Editor for this issue: Fatemeh Abdollahi
New! Visit LL's Multitree project for over 1000 trees dynamically generated from scholarly hypotheses about language relationships: http://multitree.linguistlist.org/
Links to the websites of all LINGUIST's supporting publishers are available at the end of this issue.
Title: Translation, Humour and Literature
Subtitle: Translation and Humour Volume 1
Series Title: Continuum Advances in Translation
Publisher: Continuum International Publishing Group Ltd
Translation studies and humour studies are disciplines that have been long-established but seldom looked at in conjunction. This volume uses literature as the common ground and examines issues of translating humour within a range of different literary traditions. It begins with an analysis of humour and translation in every day life, including jokes and cross-cultural humour, and then moves on to looking at humour and translation in literature through the ages.
Despite growing interest and a history of collaborative study, there has been little translation studies scholarship published in this area. This collection features a comprehensive introduction by the editor, which covers strategies and techniques for translating humour as well as the pragmatics involved. The book will appeal to scholars and postgraduates in translation and interpreting studies and humour studies.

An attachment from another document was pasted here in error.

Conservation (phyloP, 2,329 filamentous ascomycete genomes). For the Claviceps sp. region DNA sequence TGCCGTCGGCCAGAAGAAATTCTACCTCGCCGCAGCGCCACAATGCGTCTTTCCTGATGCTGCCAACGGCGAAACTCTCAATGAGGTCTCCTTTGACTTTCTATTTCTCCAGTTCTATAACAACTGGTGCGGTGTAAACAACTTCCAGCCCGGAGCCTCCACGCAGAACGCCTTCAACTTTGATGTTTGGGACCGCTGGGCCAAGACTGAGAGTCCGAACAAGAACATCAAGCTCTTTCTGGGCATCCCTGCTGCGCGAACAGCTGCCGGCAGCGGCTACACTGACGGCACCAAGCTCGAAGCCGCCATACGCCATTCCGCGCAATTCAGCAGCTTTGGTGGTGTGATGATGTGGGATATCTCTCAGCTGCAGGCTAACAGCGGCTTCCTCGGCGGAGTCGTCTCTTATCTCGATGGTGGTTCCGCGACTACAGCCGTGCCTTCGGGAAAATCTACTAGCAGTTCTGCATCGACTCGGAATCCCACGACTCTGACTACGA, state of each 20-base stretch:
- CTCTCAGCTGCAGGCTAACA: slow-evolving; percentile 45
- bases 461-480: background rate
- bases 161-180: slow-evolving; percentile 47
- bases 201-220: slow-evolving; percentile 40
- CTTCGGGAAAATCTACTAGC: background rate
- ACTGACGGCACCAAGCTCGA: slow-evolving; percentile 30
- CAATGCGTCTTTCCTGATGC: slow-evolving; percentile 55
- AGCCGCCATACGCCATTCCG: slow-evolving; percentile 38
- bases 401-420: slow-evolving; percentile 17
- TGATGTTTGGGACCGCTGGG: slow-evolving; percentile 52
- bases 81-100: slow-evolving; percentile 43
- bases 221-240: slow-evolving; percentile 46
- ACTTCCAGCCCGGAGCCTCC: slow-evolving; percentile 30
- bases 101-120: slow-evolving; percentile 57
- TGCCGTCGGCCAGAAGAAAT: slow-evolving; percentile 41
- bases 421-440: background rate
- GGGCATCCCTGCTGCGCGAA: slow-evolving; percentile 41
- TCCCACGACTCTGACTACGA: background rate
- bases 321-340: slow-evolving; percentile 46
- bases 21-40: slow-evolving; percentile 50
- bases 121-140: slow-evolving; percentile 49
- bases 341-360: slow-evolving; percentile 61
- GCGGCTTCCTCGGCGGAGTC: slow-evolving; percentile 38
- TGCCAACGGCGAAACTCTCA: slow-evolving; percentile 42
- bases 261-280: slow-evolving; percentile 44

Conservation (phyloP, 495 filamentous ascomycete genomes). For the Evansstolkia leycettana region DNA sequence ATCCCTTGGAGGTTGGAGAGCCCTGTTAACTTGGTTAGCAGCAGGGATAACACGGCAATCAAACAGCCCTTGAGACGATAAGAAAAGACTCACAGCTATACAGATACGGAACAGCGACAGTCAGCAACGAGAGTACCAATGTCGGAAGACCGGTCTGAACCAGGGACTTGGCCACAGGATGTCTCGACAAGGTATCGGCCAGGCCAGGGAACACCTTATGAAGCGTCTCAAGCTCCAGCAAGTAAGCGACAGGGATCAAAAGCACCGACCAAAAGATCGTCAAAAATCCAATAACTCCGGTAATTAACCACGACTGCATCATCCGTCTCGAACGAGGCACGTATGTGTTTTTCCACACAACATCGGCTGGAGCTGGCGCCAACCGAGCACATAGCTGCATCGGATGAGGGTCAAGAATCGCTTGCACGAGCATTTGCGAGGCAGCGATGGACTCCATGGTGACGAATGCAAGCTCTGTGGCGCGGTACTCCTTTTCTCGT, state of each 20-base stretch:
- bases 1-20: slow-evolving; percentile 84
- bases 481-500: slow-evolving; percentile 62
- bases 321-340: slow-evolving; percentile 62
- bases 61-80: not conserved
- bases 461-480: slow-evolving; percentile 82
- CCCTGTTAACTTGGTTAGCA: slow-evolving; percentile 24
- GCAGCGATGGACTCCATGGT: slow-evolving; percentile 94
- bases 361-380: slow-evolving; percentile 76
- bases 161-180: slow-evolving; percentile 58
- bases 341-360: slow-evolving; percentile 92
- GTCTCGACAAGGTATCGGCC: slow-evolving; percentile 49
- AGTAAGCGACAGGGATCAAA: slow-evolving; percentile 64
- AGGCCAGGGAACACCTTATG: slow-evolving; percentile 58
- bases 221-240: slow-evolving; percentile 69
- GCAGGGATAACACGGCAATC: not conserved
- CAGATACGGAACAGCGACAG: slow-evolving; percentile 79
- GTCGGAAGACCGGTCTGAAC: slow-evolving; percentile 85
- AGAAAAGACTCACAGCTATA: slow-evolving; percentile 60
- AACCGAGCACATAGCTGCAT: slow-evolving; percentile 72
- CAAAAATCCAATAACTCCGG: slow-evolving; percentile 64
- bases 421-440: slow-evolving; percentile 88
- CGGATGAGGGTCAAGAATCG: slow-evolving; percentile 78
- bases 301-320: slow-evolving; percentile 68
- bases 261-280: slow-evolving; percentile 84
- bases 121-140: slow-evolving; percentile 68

"This book significantly advances both translation studies and humour scholarship. Delia Chiaro has assembled a unique array of experts to reflect on the challenges of translating humour. Volume one is replete with examples and practical advice from masterly translators but it is also that rare thing - a scholarly book about humour that is itself humorous. It instructs while it entertains. From Michael Ewans' recapturing of Aristophanic satire's original shock-value and Marguerite Wells' lively account of matching the Japanese tally of 27 synonyms for "prostitute", to the insights afforded by Christie Davies' "translations" of Scottish religious jokes into other varieties of English and Walter Redfern's self-discoveries in the process of creating French and Spanish versions of a poem to his father, this book illuminates both the nature of translation and of humour. The second volume will be eagerly awaited." Jessica Milner Davis, Honorary Associate, School of Letters, Art and Media, University of Sydney, Australia
Ling & Literature